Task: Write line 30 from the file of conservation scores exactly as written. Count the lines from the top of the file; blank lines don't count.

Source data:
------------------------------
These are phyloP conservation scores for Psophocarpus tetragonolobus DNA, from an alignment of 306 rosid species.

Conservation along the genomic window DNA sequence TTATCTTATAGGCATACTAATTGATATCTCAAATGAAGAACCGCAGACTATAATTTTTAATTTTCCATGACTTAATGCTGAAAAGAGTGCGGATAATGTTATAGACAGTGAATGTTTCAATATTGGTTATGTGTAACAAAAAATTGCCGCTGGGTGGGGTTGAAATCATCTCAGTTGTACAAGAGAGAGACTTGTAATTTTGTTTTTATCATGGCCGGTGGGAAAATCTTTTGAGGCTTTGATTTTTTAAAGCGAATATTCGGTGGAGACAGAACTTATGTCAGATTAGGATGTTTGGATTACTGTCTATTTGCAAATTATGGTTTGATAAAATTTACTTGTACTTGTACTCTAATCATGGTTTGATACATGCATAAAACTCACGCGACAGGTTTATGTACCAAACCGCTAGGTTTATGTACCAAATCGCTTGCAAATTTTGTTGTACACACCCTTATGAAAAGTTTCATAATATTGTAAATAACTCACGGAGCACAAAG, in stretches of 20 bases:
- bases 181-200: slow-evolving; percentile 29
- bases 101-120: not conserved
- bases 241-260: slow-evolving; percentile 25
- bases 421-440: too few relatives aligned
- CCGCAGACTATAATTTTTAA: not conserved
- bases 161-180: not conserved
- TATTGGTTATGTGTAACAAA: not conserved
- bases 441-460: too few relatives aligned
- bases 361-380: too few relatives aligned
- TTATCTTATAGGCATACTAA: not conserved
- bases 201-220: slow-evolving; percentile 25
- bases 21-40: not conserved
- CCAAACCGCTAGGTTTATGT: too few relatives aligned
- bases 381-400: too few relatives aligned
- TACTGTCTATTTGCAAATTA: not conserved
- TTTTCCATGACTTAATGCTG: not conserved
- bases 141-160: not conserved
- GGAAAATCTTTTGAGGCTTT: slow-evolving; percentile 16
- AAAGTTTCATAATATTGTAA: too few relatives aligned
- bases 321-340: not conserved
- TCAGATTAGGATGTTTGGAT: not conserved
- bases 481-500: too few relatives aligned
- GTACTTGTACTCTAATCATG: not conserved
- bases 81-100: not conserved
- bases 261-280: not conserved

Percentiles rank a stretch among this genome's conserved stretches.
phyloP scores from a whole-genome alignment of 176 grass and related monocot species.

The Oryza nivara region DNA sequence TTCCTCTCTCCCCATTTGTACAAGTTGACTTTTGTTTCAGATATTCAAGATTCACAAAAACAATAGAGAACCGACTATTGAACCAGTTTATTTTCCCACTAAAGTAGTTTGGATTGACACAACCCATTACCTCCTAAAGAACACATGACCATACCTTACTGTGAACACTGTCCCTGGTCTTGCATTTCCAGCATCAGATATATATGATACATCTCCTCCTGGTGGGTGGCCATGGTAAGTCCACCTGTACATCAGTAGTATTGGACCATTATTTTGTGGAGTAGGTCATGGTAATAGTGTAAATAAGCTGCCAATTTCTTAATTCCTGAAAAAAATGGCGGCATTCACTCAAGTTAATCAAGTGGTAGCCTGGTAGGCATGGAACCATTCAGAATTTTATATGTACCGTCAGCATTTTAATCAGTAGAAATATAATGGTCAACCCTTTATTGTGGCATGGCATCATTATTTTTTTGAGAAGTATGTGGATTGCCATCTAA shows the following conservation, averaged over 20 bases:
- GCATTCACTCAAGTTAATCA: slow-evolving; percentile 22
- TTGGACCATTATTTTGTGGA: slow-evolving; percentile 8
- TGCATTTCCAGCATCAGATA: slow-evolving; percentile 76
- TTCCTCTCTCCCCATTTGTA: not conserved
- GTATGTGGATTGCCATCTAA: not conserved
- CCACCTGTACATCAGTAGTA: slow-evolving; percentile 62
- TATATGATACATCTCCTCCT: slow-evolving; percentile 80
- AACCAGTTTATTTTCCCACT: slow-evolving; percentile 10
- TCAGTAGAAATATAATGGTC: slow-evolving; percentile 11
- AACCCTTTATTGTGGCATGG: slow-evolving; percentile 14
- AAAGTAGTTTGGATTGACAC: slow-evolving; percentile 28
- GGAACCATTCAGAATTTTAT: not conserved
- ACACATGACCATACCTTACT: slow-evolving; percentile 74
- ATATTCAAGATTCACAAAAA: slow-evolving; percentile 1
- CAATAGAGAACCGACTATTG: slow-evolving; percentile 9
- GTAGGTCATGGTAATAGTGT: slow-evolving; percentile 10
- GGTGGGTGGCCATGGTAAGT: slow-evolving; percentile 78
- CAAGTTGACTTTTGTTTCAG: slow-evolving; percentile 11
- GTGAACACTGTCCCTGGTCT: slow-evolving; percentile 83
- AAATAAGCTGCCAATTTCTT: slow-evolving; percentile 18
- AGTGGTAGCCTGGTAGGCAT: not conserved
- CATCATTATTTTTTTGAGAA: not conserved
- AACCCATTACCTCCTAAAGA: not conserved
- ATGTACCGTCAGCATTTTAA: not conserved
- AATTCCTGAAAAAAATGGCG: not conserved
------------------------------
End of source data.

The Oryza nivara region DNA sequence TTCCTCTCTCCCCATTTGTACAAGTTGACTTTTGTTTCAGATATTCAAGATTCACAAAAACAATAGAGAACCGACTATTGAACCAGTTTATTTTCCCACTAAAGTAGTTTGGATTGACACAACCCATTACCTCCTAAAGAACACATGACCATACCTTACTGTGAACACTGTCCCTGGTCTTGCATTTCCAGCATCAGATATATATGATACATCTCCTCCTGGTGGGTGGCCATGGTAAGTCCACCTGTACATCAGTAGTATTGGACCATTATTTTGTGGAGTAGGTCATGGTAATAGTGTAAATAAGCTGCCAATTTCTTAATTCCTGAAAAAAATGGCGGCATTCACTCAAGTTAATCAAGTGGTAGCCTGGTAGGCATGGAACCATTCAGAATTTTATATGTACCGTCAGCATTTTAATCAGTAGAAATATAATGGTCAACCCTTTATTGTGGCATGGCATCATTATTTTTTTGAGAAGTATGTGGATTGCCATCTAA shows the following conservation, averaged over 20 bases: